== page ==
In Fiscal Year (FY) 2020, Postal Service™ employees reported over 30,000 recordable industrial accidents. Of those, almost 9,000 (or 30 percent) were related to musculoskeletal disorders (MSDs). These disorders are illnesses or injuries that affect one or more parts of the musculoskeletal system, which is the soft tissue and bone structure of the body. These injuries primarily involve the muscles, tendons, and ligaments that allow us to move and use our joints. The most frequent body parts affected are the back, shoulder, and wrist. The study of ergonomics helps to prevent MSDs.
Ergonomics is simply “fitting the task to the person or making things user-friendly.” Ergonomics looks at a task, sees how it is done, and evaluates how to provide a method that is a better fit to the worker and their capabilities. For example, a task requiring you to extend and reach could be modified by moving the object closer to you or by using a reach pole. Sometimes equipment or workstation changes can be used to make a task easier and reduce risk of injury. Other solutions may include change of methods, techniques, or job rotation to reduce the risk. Ergonomics is not only applicable to work, but to sports, recreational, and leisure activities as well.
MSDs are “wear-and-tear” injuries that occur over a period of time. MSDs develop very differently from sudden, traumatic injuries, such as cuts, bruises, or broken bones. They can take weeks, months, or even years to develop.
MSD risk factors include awkward posture, force, and repetitive motion. In FY 2020, 54 percent of the MSDs were related to posture, 23 percent to repetitive motion risk factors, and 23 percent to force risk factors:
- Awkward posture. Any significantly bent or twisted body position that places additional stress on any part of the body or slows the flow of blood to that body part.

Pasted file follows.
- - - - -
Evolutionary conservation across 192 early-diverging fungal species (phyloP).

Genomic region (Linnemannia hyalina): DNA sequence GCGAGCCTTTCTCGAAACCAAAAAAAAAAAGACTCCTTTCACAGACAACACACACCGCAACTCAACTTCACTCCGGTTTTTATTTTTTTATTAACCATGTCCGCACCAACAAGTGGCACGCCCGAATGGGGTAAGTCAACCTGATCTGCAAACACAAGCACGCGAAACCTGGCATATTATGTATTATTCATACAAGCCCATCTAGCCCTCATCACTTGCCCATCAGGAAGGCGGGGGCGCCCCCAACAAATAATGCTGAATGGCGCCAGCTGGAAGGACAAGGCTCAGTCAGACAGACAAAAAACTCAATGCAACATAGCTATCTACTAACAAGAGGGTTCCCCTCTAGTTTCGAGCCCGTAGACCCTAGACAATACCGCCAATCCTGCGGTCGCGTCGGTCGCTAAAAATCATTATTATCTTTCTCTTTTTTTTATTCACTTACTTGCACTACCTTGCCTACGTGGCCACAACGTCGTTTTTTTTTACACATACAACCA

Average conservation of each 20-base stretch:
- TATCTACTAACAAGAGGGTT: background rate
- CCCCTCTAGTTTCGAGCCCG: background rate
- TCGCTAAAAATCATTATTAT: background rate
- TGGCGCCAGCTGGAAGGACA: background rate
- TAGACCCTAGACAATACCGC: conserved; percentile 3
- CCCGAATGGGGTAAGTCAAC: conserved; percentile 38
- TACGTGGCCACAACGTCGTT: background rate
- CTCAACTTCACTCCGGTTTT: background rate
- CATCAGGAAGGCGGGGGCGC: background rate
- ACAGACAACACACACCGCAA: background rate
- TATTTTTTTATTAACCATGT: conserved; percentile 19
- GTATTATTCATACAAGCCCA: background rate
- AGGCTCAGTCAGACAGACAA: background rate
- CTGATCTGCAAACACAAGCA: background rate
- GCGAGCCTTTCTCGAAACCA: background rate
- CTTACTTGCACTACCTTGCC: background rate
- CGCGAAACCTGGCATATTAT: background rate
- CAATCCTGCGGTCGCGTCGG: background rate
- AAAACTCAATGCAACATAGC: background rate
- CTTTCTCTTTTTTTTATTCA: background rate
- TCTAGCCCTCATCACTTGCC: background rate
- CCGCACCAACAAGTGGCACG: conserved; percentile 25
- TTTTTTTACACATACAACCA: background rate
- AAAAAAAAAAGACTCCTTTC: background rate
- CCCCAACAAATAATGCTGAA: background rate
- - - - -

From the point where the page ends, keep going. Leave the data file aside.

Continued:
- Force. When excessive force is applied to perform a task, such as heavy lifting or pushing rolling stock full of mail. Even something as small as holding an object between the thumb and fingers in a pinch grip can add up to big force over time.
- Repetitive motion. When a joint or body part repeats the same motion a number of times. An example could be the number of lifts or the number of pinch grips performed per minute or simple everyday actions, such as texting on a cell phone, keying on a laptop, or jogging.
By following the safety policies and procedures established in your facility and by using good ergonomic methods for every activity, you will help to prevent wear-and-tear injuries.
For more information about ergonomics, check out the following resources:
- Ergonomic Safety talks module in the HERO system under “My Learning.”
- Safety Depends on Me videos: blue.usps.gov/corpcomm/uspstv/safety-and-health.
- A–Z Safety Topics on Blue: blue.usps.gov/hr/safety/a-z-safety-toolkit.htm.
- Wellness videos: liteblue.usps.gov/humanresources/benefits/health-wellness/wellness-videos.shtml.
- Occupational Safety and Health Administration (OSHA): osha.gov/ergonomics.
- Centers for Disease Control (CDC): cdc.gov/niosh/topics/ergonomics.
- National Safety Council: nsc.org/hidden-pages/member-newsletters/usps-safety-spotlight?utm_source=sfmc&utm_medium=email&utm_campaign=MBRDeliveringSafety012021&utm_content=#Know.
— Occupational Safety and Health,
Human Resources, 1-28-21